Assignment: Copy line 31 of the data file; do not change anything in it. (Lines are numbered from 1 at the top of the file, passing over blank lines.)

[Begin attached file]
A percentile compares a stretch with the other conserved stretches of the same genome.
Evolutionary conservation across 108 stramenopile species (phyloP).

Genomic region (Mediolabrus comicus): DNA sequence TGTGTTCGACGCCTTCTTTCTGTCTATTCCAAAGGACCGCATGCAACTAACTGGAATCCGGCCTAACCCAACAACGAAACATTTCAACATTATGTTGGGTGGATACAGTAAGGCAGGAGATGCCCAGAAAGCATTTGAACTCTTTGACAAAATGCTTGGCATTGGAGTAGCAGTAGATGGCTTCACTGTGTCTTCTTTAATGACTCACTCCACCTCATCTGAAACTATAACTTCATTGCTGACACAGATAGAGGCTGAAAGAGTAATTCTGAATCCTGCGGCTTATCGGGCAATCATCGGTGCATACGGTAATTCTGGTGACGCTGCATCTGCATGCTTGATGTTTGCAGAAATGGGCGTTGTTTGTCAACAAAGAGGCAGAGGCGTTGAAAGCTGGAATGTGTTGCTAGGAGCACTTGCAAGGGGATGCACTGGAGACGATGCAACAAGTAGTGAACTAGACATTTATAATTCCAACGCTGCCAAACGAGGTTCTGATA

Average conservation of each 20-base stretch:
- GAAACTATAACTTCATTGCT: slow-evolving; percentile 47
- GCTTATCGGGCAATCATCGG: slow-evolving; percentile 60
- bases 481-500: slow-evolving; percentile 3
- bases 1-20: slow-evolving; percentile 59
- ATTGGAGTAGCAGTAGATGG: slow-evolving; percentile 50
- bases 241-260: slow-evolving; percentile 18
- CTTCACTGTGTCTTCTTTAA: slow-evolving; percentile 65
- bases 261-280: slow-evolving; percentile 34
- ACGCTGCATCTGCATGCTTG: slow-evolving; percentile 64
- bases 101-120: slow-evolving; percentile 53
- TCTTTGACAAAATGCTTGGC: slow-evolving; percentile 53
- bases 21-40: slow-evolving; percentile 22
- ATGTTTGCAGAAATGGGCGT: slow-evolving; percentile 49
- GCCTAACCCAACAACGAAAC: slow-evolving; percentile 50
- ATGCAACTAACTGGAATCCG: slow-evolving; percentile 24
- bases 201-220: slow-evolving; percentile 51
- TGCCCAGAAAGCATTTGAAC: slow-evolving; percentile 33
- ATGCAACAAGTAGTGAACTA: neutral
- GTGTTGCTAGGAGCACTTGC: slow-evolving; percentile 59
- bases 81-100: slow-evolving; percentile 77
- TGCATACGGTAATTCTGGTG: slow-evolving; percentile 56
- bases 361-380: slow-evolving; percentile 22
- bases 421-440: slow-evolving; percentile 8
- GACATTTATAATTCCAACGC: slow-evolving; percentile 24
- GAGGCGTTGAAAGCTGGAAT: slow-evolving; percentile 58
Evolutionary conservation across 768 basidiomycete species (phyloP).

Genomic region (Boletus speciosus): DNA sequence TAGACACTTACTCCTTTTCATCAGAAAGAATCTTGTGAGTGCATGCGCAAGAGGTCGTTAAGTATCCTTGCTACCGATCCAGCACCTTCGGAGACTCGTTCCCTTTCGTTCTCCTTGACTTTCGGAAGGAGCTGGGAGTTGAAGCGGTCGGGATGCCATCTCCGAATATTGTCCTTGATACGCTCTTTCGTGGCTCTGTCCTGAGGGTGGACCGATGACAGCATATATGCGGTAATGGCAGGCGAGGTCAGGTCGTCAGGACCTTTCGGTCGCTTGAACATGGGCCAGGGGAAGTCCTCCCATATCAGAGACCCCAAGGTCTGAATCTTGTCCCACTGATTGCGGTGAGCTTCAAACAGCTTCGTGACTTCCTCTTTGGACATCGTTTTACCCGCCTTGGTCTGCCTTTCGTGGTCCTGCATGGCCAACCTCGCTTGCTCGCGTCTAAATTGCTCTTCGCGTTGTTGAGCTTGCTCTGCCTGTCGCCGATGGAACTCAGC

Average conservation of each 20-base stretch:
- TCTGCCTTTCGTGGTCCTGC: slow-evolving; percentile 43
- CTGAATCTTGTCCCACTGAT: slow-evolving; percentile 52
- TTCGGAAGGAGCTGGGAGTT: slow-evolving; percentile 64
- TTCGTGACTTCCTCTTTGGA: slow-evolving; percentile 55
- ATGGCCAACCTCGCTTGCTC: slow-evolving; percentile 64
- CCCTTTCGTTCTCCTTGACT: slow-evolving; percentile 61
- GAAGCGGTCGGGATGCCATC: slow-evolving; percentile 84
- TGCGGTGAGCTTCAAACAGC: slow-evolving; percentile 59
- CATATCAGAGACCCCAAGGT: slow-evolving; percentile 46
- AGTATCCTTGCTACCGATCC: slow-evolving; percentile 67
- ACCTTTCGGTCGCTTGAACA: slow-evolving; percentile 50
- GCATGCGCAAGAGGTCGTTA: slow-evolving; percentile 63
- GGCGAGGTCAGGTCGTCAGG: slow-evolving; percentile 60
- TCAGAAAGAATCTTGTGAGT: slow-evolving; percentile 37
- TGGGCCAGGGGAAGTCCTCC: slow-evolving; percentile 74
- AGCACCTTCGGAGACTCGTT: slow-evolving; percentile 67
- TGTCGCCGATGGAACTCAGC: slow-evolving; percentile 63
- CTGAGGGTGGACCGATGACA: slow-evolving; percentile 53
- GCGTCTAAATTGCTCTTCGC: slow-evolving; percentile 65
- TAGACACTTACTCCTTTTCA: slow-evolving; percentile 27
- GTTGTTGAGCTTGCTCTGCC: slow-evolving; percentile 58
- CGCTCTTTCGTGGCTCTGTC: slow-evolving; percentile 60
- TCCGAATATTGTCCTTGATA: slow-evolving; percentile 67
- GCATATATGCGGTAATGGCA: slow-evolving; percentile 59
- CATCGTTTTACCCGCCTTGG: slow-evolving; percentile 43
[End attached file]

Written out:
Genomic region (Boletus speciosus): DNA sequence TAGACACTTACTCCTTTTCATCAGAAAGAATCTTGTGAGTGCATGCGCAAGAGGTCGTTAAGTATCCTTGCTACCGATCCAGCACCTTCGGAGACTCGTTCCCTTTCGTTCTCCTTGACTTTCGGAAGGAGCTGGGAGTTGAAGCGGTCGGGATGCCATCTCCGAATATTGTCCTTGATACGCTCTTTCGTGGCTCTGTCCTGAGGGTGGACCGATGACAGCATATATGCGGTAATGGCAGGCGAGGTCAGGTCGTCAGGACCTTTCGGTCGCTTGAACATGGGCCAGGGGAAGTCCTCCCATATCAGAGACCCCAAGGTCTGAATCTTGTCCCACTGATTGCGGTGAGCTTCAAACAGCTTCGTGACTTCCTCTTTGGACATCGTTTTACCCGCCTTGGTCTGCCTTTCGTGGTCCTGCATGGCCAACCTCGCTTGCTCGCGTCTAAATTGCTCTTCGCGTTGTTGAGCTTGCTCTGCCTGTCGCCGATGGAACTCAGC